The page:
This past Sunday, Feral Fixers brought in two more cats to the PAWS-Chicago Spay/Neuter clinic to be fixed. Feral Fixers Director Kurt Meyer picked up the cats from Tammy's in the morning and brought them to PAWS and then brought them back from PAWS that afternoon to Tammy's for recovery and distribution. Thanks Kurt! Tammy had this comment about the two cats:
"Two cats done as ferals, one the caretaker is going to try to bring in and the other "Chuckie" seems very interested in trying the fostering thing with no interest in going back outside. He is currently in Judy's garage as it is just a fraction cooler than mine, he is a black medium hair with brown tones that they get when they are in the sun a lot."
And today, we brought in 20 more cats to PAWS. Super-volunteer Charli helped me pick up the cats from Tammy's this morning and bring them to PAWS (Thanks Charli!) while I brought them back from PAWS this evening to Tammy's. And as always, super-volunteer Judy was at Tammy's both in the morning and afternoon helping out with all of the work necessary to make this all work. 13 of these cats were feral with the other seven being "Friendly Ferals". Tammy also reports that 12 of these cats were female. We were supposed to bring in 21 cats today, but when Tammy and Judy checked out the cats this morning, they found that one of the ferals had given birth overnight. This is probably its second litter of the year and means one more batch of kittens that Tammy and Judy are going to have to deal with. At least this will be the last litter for this mama...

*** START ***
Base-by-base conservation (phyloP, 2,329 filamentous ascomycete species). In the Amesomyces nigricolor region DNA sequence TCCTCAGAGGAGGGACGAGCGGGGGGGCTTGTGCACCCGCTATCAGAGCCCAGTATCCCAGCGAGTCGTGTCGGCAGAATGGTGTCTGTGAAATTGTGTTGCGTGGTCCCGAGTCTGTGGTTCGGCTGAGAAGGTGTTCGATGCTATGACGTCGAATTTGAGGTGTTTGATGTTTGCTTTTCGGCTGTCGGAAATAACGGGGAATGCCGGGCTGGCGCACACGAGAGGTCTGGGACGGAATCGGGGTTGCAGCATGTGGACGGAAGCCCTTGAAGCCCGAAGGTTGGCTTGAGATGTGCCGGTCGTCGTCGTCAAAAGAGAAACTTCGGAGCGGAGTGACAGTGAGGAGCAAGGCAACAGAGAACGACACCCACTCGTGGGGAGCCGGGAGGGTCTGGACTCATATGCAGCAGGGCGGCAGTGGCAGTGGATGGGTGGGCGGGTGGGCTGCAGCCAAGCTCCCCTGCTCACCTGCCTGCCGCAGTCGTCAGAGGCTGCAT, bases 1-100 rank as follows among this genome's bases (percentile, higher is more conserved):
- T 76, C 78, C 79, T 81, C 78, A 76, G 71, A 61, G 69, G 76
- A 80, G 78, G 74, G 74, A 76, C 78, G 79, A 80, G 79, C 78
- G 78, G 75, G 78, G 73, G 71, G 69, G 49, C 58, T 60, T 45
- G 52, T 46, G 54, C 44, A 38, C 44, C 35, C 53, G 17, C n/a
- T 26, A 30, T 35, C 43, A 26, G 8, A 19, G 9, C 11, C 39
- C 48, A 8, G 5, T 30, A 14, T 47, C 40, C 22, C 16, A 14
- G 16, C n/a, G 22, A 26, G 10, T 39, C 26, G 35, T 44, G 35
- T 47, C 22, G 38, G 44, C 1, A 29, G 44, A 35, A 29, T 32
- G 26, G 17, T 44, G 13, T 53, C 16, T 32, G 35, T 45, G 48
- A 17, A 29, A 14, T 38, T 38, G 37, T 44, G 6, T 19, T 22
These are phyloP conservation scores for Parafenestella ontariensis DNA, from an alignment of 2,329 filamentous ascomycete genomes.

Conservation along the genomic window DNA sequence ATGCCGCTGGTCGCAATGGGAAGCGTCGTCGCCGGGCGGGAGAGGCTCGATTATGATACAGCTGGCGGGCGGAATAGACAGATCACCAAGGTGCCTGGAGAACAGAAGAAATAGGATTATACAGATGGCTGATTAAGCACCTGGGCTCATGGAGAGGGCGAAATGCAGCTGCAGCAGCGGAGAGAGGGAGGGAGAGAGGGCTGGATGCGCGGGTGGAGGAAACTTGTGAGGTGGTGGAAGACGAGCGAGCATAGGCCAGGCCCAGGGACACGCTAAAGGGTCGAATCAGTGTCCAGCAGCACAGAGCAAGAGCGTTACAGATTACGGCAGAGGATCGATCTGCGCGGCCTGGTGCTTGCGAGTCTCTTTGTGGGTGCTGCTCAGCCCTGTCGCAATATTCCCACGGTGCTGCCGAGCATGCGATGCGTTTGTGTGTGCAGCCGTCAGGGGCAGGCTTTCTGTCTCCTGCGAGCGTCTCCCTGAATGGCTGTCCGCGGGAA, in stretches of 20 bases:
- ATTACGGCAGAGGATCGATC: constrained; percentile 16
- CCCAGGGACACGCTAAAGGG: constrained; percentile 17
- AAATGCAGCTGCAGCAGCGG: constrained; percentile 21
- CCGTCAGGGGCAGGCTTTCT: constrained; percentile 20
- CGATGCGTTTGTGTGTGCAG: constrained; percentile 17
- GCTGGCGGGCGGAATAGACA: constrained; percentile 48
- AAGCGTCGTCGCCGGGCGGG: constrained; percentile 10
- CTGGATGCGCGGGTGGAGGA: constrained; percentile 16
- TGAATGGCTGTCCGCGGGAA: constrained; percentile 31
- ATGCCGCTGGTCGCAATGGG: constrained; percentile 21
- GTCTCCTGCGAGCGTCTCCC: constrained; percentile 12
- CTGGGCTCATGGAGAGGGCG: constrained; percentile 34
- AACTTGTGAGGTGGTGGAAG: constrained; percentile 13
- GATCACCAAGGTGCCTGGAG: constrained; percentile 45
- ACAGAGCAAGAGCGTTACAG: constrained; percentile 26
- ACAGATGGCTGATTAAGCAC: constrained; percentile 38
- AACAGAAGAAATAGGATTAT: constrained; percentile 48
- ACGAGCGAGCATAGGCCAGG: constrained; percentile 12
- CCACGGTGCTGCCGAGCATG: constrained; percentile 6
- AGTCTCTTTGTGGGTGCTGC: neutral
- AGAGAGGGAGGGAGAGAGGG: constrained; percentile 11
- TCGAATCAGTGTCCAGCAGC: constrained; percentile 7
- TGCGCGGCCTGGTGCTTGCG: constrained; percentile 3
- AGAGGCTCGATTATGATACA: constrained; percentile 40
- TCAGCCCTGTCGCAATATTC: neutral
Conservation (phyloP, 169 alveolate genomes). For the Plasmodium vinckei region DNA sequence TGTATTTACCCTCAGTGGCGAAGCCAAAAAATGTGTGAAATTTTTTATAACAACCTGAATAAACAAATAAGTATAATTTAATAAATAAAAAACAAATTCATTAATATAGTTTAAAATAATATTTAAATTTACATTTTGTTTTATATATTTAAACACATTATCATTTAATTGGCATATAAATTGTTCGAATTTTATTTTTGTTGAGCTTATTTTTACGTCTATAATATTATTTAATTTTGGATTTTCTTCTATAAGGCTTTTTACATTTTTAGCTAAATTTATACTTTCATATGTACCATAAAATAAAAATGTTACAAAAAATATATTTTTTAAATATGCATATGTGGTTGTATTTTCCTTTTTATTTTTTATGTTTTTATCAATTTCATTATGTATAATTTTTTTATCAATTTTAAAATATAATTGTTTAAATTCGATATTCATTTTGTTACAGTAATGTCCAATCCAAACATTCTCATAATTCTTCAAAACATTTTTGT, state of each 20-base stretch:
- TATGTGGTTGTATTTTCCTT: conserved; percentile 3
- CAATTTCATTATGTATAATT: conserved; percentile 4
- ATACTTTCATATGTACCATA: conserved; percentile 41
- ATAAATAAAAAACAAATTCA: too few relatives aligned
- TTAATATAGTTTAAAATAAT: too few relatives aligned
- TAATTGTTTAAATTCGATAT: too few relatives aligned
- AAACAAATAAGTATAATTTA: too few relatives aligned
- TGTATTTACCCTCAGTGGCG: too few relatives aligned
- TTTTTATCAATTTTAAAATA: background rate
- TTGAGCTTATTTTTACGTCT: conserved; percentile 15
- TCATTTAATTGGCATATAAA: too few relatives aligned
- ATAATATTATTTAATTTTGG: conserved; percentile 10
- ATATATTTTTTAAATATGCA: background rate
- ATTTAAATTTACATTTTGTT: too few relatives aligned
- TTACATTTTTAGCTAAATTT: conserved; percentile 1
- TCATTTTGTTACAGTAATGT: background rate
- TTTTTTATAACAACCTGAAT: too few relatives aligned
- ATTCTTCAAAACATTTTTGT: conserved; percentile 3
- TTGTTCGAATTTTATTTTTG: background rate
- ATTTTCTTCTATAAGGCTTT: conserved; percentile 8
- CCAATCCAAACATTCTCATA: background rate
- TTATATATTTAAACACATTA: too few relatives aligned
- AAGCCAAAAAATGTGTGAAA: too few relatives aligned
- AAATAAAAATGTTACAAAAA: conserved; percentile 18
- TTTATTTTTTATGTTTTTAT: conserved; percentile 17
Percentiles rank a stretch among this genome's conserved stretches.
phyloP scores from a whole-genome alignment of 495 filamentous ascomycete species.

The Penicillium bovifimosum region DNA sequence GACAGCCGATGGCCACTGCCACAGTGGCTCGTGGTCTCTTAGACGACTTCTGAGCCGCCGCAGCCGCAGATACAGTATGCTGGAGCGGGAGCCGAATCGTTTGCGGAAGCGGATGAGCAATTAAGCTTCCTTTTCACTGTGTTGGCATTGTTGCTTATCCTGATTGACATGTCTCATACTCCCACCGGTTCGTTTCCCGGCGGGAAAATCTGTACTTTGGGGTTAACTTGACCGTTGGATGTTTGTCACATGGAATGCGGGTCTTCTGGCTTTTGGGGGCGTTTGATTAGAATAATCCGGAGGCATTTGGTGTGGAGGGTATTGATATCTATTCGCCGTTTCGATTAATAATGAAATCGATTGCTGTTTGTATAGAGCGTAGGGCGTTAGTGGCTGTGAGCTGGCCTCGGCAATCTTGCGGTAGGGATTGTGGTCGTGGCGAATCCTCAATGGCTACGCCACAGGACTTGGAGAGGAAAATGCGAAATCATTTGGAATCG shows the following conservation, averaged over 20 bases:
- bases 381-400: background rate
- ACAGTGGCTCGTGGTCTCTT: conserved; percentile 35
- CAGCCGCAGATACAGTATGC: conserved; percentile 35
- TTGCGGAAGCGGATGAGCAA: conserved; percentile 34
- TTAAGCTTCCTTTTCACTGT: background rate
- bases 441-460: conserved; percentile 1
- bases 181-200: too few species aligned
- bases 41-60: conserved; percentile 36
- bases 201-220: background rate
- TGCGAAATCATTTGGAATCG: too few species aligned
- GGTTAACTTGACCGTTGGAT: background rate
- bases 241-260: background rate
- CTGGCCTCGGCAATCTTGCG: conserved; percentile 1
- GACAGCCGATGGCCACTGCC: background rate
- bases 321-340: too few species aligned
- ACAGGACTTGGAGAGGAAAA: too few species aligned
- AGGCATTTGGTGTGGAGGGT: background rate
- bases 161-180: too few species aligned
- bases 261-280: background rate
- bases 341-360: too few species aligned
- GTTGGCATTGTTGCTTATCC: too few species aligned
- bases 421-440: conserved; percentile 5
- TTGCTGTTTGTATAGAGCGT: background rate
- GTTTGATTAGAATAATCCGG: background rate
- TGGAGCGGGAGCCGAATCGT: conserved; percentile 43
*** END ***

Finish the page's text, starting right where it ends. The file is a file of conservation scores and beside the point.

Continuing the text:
An interesting story about one of the cats, "Jorge"... When I arrived at PAWS in the late afternoon to pick up the cats, one of the clinic vet technicians told me that "Jorge" was extremely animated when coming out of anaesthesia, to the point of repeatedly banging his head against the cage and injuring himself (though not severely). The vet techs tried to calm him down, but were unsuccessful. They finally gave him a mild sedative and, to make sure he didn't injure himself further, they put him in a carrier, totally swaddled in towels. By the time I got to PAWS, he had calmed down and when I brought in to Tammy's, she was able to get him back into his trap for recovery with minimal difficulty. This is just another example of the PAWS people going "above and beyond" in their treatment of animals. Every one is important to them, including feral cats. We really are very lucky to have such a dedicated group of people doing the surgical work on these cats. As I often tell Rochelle Michalek, the Executive Director of the PAWS Spay/Neuter clinic, the only "complaint" I have about PAWS is that they're not located 30 miles west of where they currently are...
With these 22 cats, Feral Fixers finished up June with processing 125 cats. We've processed 457 cats for the year (47 ahead of last year's pace), and 5,190 overall.